“My first date was hectic, because it was almost a blind one,” Jimmy told me. “One of my buddies and I had met these two girls at a high-school football game, and we thought they were very nice. So nice, in fact, that we wanted to see them again. We asked them if we could walk them home, and after some cakes and sodas we dropped them at a real nice house not too far from our own neighborhood.
“A couple of weeks later,” Jimmy continued, “we met them again at a community dance. They were terrific dancers, and we really had a lot of fun. Time came to go home again, and we walked them to the same house again. Things were really going swell, we thought. About a week later, my buddy called me and told me he had a date with this one girl, and he suggested that I take out the other one. Sure, I thought, we’ll have another good time.”
Then Jimmy had another thought. “How could I get in touch with her? I’d forgotten how to spell her last name, so I figured I might as well stop by the house and ask her in person. When I rang the bell, her girlfriend came out. She knew why I was there, but did she have a surprise for me. Her girlfriend was all set for the date, she told me, but this wasn’t her house. She lived out of town, about fifteen miles away! All I had to do was pick her up at eight o’clock Friday night.”
The only trouble was, Jimmy didn’t have a car. What problems fellows can have. He was desperate. Here he was in on a date he really hadn’t formally made, and he had to go through with it or his name would be mud. Buses to the other town ran about once every two hours, there weren’t any trains, and certainly no helicopters. Things really looked dim.
Then his buddy came up with a solution: “Why not have my girl invite her friend over for the weekend?” The idea was passed along, accepted, and waiting at the bus station late Friday afternoon was one Jimmy Clanton, anxious as ever to help a young lady with her suitcases.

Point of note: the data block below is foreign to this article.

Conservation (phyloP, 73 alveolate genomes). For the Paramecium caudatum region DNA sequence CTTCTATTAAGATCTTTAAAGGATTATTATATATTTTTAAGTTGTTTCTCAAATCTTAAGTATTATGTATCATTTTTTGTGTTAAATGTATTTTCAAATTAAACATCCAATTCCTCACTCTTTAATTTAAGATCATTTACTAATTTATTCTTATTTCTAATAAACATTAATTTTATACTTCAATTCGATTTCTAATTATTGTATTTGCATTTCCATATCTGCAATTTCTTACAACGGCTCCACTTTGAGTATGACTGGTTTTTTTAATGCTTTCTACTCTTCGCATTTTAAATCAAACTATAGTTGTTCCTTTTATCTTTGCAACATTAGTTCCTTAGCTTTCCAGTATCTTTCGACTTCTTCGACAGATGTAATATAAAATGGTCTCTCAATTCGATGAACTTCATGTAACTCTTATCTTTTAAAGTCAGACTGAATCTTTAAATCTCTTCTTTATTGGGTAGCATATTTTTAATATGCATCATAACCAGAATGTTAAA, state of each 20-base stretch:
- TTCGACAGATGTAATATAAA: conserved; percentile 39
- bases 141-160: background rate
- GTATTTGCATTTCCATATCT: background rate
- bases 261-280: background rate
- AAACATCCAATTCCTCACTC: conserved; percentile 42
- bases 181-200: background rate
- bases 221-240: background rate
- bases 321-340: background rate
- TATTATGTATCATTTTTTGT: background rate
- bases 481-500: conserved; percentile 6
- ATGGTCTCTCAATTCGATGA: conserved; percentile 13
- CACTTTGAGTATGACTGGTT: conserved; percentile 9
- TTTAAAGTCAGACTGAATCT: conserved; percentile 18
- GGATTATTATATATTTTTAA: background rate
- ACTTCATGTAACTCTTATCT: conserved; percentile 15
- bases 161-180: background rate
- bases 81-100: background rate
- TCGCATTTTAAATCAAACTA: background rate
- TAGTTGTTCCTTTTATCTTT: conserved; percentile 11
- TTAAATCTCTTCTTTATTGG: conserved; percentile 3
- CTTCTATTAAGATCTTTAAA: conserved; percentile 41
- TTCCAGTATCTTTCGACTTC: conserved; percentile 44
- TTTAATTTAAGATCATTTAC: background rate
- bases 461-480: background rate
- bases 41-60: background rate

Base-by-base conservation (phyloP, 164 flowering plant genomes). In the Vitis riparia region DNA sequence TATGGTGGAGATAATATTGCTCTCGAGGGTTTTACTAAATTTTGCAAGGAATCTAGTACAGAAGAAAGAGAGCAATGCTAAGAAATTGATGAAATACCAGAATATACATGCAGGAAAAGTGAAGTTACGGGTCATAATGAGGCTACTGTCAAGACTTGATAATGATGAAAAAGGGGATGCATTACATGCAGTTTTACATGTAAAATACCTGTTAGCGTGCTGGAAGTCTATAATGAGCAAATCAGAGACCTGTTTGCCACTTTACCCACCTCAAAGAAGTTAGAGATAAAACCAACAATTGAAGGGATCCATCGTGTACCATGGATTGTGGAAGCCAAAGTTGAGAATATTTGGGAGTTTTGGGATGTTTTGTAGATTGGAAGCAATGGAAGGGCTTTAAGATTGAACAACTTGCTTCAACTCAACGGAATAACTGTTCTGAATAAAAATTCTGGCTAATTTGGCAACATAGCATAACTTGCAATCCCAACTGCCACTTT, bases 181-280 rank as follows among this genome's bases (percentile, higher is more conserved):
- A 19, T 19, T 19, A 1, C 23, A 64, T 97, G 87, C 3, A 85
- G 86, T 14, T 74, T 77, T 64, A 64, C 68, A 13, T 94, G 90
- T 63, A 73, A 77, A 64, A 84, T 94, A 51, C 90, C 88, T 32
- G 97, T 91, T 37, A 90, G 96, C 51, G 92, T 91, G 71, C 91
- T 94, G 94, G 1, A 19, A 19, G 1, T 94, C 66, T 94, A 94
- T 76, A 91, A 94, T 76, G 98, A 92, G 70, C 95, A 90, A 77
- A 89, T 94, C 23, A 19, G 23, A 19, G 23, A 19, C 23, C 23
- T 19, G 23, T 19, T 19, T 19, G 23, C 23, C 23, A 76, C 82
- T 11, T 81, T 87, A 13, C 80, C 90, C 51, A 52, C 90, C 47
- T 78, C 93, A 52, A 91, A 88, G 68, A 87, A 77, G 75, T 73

“She was wonderful about it,” Jimmy now recalls. “There I was, worrying myself to death about how I was going to meet her, and what do you know? She saved my life by coming to meet me. We had a week-end date, and I got a ride home for her on Sunday and went along to meet her folks. It was one of the longest—and best—dates I’ve ever had.”
For my Philadelphia friend, Jimmy Darren, it wasn’t transportation that caused his first date to linger in his mind. It was the telephone and that old demon, the busy signal.
One cold January night, Jimmy was anxious to set up a date for a school dance. He just couldn’t seem to get near the phone at home. Someone was either calling in or calling out. Jimmy hadn’t been too sure he’d be able to go to the dance, so he’d put off getting a date. All the other fellows must have latched on to all the local lovelies by this time, he thought. But after classes that afternoon, a girl he knew had remarked that a certain brunette he admired hadn’t been signed up yet. “That’s my chance,” Jimmy thought, and dashed home for the phone. Busy signal. Dinner. Phone: busy signal. Then the Darren phone started to get tied up. Jimmy couldn’t understand how anybody could be so long-winded. He rushed next door. Phone: busy. Man, how long can a guy stand this?
Finally, when he figured that every dateless guy in the class must have been talking to his intended, Jimmy heard that most wonderful of all sounds, the ring on the other end of the line. Her father answered and then called Jimmy’s hoped-for date to the phone. Almost as soon as his name was out, he blurted forth the reason for the call. “Why, I’d be delighted to go” is still a phrase that’s music to Jimmy Darren’s ears. When Jimmy told her how worried he’d been that someone else might have asked her first, she was flattered. And when he told her he’d been getting a busy signal all night, she laughed. He couldn’t understand why it was so funny until she told him her father had just finished sending her little brother to bed for being bad. Jimmy wanted to know what he’d done. “Oh,” she explained, “he thinks it’s funny to take the telephone off the cradle, and he did it again tonight. We just can’t break him of that habit!”
Say, I’ve been rattling off here just from one small card in the souvenir box. Guess Bobbie will have to figure out another way to get rid of those valuables. Or maybe I’ll just haul the box over to my little corner at the Photoplay office! Your letters have already started bulging out of that file cabinet they gave me for my very own, so maybe this is a good time to ask ’em for a second one.
YOU CAN WRITE DICK C/O PHOTOPLAY, 205 E. 42ND ST., NEW YORK 17, N.Y. DON’T MISS HIS ABC-TV “AMERICAN BANDSTAND,” 4-5:30 P.M. EDT MONDAY-FRIDAY AND “THE DICK CLARK SHOW,” 7:30-8:30 P.M. EDT SATURDAY. DICK’S NEW “WORLD OF TALENT” STARTS WEDNESDAY, SEPT. 30, 8-8:30 P.M. EDT ON ABC- TV. HE’S MAKING HIS MOVIE DEBUT AS THE TEACHER IN COLUMBIA’S “HARRISON HIGH.”
It is a quote. PHOTOPLAY MAGAZINE SEPTEMBER 1959